It is harder to understand how to accomplish it. As I said, it is not at all intuitive. One does not just intuitively figure out that one way to create a more vivid mental picture is to use a descriptor as a modifier instead of making it the topic of its own sentence any more than one intuitively figures out that one way to solve an integral is to factor the function and integrate by parts. We get better at solving writing problems and math problems by identifying problem solving techniques individually and mastering them consciously.

    I revise what I said earlier: "show" vs "tell" is a fair way to refer to the concept of "the reader has a vivid mental picture" vs "the reader merely comprehends the facts". But it cannot be expected that people get it right until they learn the specific techniques.

    Do you know any other techniques? I am always interested in expanding my own toolbox.
     
    Last edited: Aug 29, 2015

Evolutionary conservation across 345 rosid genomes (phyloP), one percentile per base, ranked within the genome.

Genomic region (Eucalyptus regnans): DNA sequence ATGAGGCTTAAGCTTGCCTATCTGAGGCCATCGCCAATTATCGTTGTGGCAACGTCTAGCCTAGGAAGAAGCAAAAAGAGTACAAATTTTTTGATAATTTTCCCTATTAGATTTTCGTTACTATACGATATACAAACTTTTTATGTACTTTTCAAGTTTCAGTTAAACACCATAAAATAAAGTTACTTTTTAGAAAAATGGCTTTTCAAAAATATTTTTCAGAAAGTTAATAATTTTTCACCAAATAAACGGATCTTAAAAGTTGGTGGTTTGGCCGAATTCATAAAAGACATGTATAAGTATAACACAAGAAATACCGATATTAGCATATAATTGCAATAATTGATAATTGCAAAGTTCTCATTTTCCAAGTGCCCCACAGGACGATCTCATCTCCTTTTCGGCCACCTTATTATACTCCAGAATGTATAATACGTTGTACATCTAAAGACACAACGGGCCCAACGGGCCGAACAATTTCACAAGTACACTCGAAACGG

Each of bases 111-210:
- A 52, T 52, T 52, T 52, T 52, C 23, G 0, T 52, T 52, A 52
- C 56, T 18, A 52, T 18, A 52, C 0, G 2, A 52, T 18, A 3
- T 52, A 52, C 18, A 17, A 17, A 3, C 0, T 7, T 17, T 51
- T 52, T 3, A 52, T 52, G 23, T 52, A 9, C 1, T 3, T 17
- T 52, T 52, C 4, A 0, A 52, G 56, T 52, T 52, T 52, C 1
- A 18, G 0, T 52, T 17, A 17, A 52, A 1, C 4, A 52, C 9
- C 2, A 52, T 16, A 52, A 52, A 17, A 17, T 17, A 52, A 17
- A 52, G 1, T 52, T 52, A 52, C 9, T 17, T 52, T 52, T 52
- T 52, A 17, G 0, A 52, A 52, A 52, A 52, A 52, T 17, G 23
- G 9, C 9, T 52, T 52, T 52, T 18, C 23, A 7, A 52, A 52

11. GingerCoffee
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    GingerCoffee Web Surfer Girl Contributor

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    For starters, I think it helps to know the difference between showing with those vivid images and showing by adding more details to the scene.
     
  12. jannert
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    I like the idea of letting readers draw their own conclusions. Give them a clear picture of what's happening, but don't tell them what it means. Let them figure that out for themselves.
     
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  13. Capricorn42
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    Capricorn42 Member